Quimbee logo
DMCA.com Protection Status

J & J Celcom v. AT&T Wireless Services, Inc.

169 P.3d 823 (2007)

Case BriefRelatedOptions
From our private database of 35,600+ case briefs...

J & J Celcom v. AT&T Wireless Services, Inc.

Washington Supreme Court

169 P.3d 823 (2007)

Facts

J & J Celcom and other former partners (the minority partners) (plaintiffs) owned less than 5 percent in each of nine regional, cellular-telephone partnerships. AT&T Wireless Services, Inc. (AT&T) (defendant) owned the rest of the partnership interests. AT&T sent a letter to the minority partners offering to buy them out at a price that was slightly higher than a third-party appraisal of four of the nine partnerships. The offer letter also stated that if any minority partner declined the offer, AT&T would use its controlling interest in the partnerships to sell the assets to an affiliated entity at the appraised value. The partnerships would then be dissolved, and the minority partners would receive their pro-rata share of the purchase price. The partnership agreements expressly permitted the sale and/or dissolution of the partnerships by majority vote but did not specify whether assets could be sold to an affiliated entity. Some of the minority partners rejected the offer, and AT&T proceeded with the asset sales. The minority partners did not incur damages as a result of the transactions. The minority partners filed suit in federal court, alleging that AT&T breached its duty of loyalty to them by causing their interests to be sold to an affiliated entity at a price set by a third party. On appeal to the United States Court of Appeals for the Ninth Circuit, the court held that the price of the transactions was fair as a matter of law and certified a question of state law to the Washington Supreme Court to determine whether AT&T violated its duty of loyalty by selling the assets to an affiliated entity.

Rule of Law

Issue

Holding and Reasoning (Johnson, J.)

Concurrence (Madsen, J.)

What to do next…

  1. Unlock this case brief with a free (no-commitment) trial membership of Quimbee.

    You’ll be in good company: Quimbee is one of the most widely used and trusted sites for law students, serving more than 619,000 law students since 2011. Some law schools—such as Yale, Berkeley, and Northwestern—even subscribe directly to Quimbee for all their law students.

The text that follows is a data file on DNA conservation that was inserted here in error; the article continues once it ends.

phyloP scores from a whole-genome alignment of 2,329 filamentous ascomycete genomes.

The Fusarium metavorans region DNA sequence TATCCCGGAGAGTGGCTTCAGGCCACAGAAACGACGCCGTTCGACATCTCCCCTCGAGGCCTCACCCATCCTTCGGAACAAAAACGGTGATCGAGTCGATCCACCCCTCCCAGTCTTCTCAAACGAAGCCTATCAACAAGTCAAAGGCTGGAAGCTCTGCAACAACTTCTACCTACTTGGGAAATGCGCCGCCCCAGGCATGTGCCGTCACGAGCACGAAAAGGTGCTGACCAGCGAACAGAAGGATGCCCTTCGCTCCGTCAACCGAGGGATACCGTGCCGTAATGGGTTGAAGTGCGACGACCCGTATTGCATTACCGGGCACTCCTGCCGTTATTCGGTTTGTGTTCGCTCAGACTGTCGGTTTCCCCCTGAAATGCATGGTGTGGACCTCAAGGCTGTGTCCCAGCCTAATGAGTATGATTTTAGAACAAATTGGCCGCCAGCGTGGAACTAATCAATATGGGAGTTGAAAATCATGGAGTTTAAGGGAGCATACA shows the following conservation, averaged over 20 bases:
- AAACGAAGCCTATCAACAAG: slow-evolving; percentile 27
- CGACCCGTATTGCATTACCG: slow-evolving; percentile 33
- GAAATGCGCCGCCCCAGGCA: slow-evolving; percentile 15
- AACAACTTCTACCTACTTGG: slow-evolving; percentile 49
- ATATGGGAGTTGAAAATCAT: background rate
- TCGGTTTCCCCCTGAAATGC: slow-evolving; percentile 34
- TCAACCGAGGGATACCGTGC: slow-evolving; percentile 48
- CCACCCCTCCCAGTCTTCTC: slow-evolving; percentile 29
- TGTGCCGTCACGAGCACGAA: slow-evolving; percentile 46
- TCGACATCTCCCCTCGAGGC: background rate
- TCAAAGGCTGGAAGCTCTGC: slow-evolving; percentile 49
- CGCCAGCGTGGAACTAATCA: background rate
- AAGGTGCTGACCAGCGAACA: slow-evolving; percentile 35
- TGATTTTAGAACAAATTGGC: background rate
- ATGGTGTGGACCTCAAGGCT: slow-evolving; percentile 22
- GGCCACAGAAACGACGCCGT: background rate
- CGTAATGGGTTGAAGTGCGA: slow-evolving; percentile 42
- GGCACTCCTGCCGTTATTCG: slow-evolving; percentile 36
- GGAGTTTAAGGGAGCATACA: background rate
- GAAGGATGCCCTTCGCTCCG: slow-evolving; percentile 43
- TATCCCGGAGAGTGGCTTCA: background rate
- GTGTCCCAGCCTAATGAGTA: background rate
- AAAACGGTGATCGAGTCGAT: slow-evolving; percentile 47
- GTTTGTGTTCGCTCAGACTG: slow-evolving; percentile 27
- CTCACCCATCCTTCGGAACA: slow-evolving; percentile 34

Unlock this case briefRead our student testimonials
  2. Learn more about Quimbee’s unique (and proven) approach to achieving great grades at law school.

    Quimbee is a company hell-bent on one thing: helping you get an “A” in every course you take in law school, so you can graduate at the top of your class and get a high-paying law job. We’re not just a study aid for law students; we’re the study aid for law students.

    Learn about our approachRead more about Quimbee

Here's why 619,000 law students have relied on our case briefs:

  • Written by law professors and practitioners, not other law students. 35,600 briefs, keyed to 984 casebooks. Top-notch customer support.
  • The right amount of information, includes the facts, issues, rule of law, holding and reasoning, and any concurrences and dissents.
  • Access in your classes, works on your mobile and tablet. Massive library of related video lessons and high quality multiple-choice questions.
  • Easy to use, uniform format for every case brief. Written in plain English, not in legalese. Our briefs summarize and simplify; they don’t just repeat the court’s language.

Access this case brief for FREE

With a 7-day free trial membership
Here's why 619,000 law students have relied on our case briefs:
  • Reliable - written by law professors and practitioners, not other law students
  • The right length and amount of information - includes the facts, issue, rule of law, holding and reasoning, and any concurrences and dissents
  • Access in your class - works on your mobile and tablet
  • 35,600 briefs - keyed to 984 casebooks
  • Uniform format for every case brief
  • Written in plain English - not in legalese and not just repeating the court's language
  • Massive library of related video lessons - and practice questions
  • Top-notch customer support

Access this case brief for FREE

With a 7-day free trial membership